Have you found that some of your disciplinary rules are too lenient? Don’t hold back on stiffening your rules just because you fear the first employees subject to harsher penalties might sue you.
They won’t be able to compare their discipline to that handed out in the past to show discrimination.
Recent case: Sergio was fired for testing positive for narcotics during a random drug test at work.
Shortly before the test, his employer had instituted a new rule that called for terminating employees who could not produce a prescription for prohibited substances when they tested positive.
Sergio, who is Hispanic, sued, alleging that before he was terminated, two other employees also tested positive for drugs or alcohol but kept their jobs. He reasoned the real reason he was singled out was his Hispanic origins.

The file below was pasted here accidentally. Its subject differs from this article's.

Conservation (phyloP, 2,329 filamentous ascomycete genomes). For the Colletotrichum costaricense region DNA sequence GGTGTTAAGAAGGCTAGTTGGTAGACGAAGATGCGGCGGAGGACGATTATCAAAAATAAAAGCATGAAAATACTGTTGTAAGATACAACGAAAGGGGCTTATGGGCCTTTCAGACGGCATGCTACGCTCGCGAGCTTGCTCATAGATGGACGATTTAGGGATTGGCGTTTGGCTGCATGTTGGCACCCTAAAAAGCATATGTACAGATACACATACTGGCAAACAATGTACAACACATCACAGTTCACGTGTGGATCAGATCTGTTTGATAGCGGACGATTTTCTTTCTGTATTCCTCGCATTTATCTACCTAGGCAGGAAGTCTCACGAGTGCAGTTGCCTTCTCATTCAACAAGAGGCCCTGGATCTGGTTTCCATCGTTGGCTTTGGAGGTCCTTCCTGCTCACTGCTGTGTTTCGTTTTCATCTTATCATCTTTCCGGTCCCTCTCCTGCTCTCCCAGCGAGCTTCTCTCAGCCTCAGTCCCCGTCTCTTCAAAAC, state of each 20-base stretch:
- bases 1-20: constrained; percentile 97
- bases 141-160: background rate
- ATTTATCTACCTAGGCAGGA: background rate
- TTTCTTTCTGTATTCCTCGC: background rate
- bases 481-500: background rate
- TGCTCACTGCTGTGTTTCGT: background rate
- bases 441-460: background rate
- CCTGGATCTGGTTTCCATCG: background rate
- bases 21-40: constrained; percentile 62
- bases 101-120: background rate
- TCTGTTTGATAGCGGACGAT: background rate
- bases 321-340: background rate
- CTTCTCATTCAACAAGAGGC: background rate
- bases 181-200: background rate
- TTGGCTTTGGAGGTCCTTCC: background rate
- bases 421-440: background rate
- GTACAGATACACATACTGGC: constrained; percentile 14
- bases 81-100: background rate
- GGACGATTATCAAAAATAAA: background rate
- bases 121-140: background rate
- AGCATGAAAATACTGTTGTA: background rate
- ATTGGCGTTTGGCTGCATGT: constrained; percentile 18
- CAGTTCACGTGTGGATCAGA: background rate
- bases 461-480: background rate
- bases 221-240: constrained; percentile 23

But the employer explained that one of the earlier cases happened more than a decade earlier, long before the new rule went into effect. The other incident wasn’t even similar, since the employee in question actually did not test positive for drugs or alcohol.
The court dismissed Sergio’s lawsuit. It reasoned that, since the rules had changed, none of the other employees Sergio wanted to compare himself with was similarly situated. And even if the rules hadn’t changed, it still would not have allowed a decade-old decision as a comparison. (Cardiel v. Apache Corporation, 13-10646, 5th Cir., 2014)
Final note: Judges understand that employers sometimes need to change the rules. They won’t hold such changes against you as long as you apply the new rules consistently across the board going forward.
Just make sure you can show when you changed the rule and exactly what you changed.